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A patient-centred intervention to improve the management of multimorbidity in general practice: the 3D RCT

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A patient-centred intervention to improve the management of multimorbidity in general practice : the 3D RCT. / Salisbury, Chris; Man, Mei-See; Chaplin, Katherine; Mann, Cindy; Bower, Peter; Sara, Brookes; Duncan, Polly; Fitzpatrick, Bridie; Gardner, Caroline; Gaunt, Daisy; Guthrie, Bruce; Hollinghurst, Sandra; Kadir, Bryar; Lee, Victoria ; McLeod, John; Stewart, Mercer; Moffatt, H. Keith; Moody, Emma; Rafi, Imran; Robinson, Rebecca; Shaw, Alison R G; Thorn, Joanna.

In: Health Services and Delivery Research, Vol. 7, No. 5, 15.02.2019.

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Salisbury, C, Man, M-S, Chaplin, K, Mann, C, Bower, P, Sara, B, Duncan, P, Fitzpatrick, B, Gardner, C, Gaunt, D, Guthrie, B, Hollinghurst, S, Kadir, B, Lee, V, McLeod, J, Stewart, M, Moffatt, HK, Moody, E, Rafi, I, Robinson, R, Shaw, ARG & Thorn, J 2019, 'A patient-centred intervention to improve the management of multimorbidity in general practice: the 3D RCT', Health Services and Delivery Research, vol. 7, no. 5. https://doi.org/10.3310/hsdr07050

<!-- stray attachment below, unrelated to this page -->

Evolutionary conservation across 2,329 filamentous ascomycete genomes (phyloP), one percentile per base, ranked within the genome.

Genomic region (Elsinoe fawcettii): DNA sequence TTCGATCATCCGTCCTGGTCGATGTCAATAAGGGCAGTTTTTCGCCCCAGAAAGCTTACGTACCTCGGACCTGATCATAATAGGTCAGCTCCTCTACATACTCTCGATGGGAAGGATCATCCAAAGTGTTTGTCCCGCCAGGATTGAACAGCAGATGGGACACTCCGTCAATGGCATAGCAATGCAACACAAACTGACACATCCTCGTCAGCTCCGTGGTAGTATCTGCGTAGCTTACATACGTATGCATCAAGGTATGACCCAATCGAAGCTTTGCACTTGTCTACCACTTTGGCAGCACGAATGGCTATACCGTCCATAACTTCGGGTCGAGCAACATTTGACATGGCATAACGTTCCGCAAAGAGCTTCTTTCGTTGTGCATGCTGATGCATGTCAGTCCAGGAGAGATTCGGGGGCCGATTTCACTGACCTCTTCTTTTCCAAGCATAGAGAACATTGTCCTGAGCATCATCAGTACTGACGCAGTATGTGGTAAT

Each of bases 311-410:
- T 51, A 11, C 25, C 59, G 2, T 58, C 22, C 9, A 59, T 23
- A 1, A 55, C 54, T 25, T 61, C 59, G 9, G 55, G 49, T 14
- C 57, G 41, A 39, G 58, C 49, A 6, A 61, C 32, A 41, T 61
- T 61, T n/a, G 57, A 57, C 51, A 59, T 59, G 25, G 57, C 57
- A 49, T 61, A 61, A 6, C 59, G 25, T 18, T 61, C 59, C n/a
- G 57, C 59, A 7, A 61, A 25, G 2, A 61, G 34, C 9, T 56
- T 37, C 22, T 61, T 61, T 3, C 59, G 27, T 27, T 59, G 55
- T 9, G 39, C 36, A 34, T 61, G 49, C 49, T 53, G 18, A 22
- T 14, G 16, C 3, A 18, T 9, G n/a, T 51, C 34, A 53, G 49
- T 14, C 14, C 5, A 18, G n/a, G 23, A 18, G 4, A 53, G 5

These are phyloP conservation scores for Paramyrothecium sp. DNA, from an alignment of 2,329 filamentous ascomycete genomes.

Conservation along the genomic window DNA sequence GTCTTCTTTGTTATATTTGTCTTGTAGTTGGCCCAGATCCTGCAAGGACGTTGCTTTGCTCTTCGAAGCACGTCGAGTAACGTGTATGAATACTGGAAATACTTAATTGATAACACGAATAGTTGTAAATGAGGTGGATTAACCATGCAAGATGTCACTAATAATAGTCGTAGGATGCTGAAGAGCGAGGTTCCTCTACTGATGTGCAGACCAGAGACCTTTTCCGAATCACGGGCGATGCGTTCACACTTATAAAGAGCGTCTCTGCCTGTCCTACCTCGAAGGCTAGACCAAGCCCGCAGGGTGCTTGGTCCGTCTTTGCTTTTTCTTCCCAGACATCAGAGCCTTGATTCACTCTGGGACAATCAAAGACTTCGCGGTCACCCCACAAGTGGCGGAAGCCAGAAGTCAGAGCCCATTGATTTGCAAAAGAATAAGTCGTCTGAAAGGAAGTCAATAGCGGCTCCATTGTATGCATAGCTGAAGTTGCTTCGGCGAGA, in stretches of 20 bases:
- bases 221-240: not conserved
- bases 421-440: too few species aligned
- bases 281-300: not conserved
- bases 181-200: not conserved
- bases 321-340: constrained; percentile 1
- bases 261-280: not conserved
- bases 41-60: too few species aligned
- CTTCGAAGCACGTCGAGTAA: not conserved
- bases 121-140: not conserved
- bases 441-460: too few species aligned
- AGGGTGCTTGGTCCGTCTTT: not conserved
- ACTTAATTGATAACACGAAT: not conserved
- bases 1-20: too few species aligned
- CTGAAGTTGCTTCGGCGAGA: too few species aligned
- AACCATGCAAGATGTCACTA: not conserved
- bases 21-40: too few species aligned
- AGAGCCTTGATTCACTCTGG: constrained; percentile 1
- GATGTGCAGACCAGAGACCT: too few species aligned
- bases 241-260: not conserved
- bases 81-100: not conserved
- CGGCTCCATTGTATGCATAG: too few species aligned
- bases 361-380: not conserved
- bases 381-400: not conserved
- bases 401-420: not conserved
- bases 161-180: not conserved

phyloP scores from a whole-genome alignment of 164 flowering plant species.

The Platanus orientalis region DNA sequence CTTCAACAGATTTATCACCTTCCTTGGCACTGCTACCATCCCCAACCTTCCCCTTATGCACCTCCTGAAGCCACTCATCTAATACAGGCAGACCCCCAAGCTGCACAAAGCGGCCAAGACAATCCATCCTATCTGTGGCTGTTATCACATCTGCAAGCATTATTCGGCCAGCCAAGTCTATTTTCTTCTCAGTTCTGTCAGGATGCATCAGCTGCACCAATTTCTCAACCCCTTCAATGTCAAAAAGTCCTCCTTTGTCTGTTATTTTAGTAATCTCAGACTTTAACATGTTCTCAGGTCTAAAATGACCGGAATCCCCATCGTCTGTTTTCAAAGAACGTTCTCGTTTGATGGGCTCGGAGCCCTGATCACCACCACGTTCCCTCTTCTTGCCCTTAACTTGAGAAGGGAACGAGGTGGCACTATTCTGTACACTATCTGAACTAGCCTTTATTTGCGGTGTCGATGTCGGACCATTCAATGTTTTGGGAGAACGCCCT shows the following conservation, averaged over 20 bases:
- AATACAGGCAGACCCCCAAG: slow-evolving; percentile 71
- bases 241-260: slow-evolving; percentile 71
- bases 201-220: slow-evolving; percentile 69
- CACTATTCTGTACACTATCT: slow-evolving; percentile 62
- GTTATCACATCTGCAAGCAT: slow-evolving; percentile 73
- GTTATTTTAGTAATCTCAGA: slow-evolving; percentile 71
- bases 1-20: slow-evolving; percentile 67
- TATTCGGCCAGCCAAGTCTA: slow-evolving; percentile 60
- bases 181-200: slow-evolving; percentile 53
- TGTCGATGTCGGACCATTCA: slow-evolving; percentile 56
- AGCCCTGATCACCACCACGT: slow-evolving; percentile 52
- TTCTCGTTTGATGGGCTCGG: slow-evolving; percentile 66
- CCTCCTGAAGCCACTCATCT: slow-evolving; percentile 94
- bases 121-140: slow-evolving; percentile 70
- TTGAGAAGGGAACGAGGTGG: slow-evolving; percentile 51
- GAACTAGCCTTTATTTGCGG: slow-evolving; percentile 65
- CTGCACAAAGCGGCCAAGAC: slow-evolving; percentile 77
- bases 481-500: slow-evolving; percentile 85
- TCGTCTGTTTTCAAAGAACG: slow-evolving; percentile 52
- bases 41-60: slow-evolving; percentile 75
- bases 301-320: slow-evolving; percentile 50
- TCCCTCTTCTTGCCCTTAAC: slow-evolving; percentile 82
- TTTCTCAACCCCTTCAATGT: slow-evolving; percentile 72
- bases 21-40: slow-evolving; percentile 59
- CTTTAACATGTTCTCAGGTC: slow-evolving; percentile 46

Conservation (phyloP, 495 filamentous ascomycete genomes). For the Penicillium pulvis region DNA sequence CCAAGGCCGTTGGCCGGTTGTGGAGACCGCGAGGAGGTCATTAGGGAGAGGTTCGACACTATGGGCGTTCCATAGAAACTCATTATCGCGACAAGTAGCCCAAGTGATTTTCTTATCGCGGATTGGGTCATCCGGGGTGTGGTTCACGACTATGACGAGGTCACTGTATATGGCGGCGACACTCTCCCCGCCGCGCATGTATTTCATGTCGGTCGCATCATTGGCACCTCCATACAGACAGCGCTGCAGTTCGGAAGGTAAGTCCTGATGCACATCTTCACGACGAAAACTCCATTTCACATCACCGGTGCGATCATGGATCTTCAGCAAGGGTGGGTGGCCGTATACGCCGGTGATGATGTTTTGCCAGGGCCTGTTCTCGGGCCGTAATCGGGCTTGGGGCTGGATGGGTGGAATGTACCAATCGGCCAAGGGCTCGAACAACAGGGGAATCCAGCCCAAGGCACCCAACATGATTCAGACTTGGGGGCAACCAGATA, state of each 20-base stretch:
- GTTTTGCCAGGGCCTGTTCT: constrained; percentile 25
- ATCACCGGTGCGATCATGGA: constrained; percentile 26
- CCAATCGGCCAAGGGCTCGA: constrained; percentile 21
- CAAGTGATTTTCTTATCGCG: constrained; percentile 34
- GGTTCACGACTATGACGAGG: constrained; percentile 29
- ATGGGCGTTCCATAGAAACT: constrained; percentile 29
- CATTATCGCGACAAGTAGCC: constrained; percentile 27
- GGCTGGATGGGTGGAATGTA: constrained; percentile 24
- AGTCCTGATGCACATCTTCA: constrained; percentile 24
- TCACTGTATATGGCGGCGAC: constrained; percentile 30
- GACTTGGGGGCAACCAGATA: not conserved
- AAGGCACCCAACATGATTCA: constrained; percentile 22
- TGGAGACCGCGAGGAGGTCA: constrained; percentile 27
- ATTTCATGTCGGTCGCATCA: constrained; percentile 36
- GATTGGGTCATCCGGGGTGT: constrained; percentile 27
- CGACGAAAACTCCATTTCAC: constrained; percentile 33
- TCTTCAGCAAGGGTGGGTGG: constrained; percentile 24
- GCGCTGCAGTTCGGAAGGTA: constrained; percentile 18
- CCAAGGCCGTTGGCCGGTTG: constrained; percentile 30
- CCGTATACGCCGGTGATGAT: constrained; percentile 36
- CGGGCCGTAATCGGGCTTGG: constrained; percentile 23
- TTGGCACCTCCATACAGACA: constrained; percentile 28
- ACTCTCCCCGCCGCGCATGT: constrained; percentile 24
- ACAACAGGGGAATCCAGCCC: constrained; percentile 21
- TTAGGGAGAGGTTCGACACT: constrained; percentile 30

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Salisbury, Chris ; Man, Mei-See ; Chaplin, Katherine ; Mann, Cindy ; Bower, Peter ; Sara, Brookes ; Duncan, Polly ; Fitzpatrick, Bridie ; Gardner, Caroline ; Gaunt, Daisy ; Guthrie, Bruce ; Hollinghurst, Sandra ; Kadir, Bryar ; Lee, Victoria ; McLeod, John ; Stewart, Mercer ; Moffatt, H. Keith ; Moody, Emma ; Rafi, Imran ; Robinson, Rebecca ; Shaw, Alison R G ; Thorn, Joanna. / A patient-centred intervention to improve the management of multimorbidity in general practice : the 3D RCT. In: Health Services and Delivery Research. 2019 ; Vol. 7, No. 5.

Bibtex

@article{021304e1cc464154a466ac8493cf008f,
title = "A patient-centred intervention to improve the management of multimorbidity in general practice: the 3D RCT",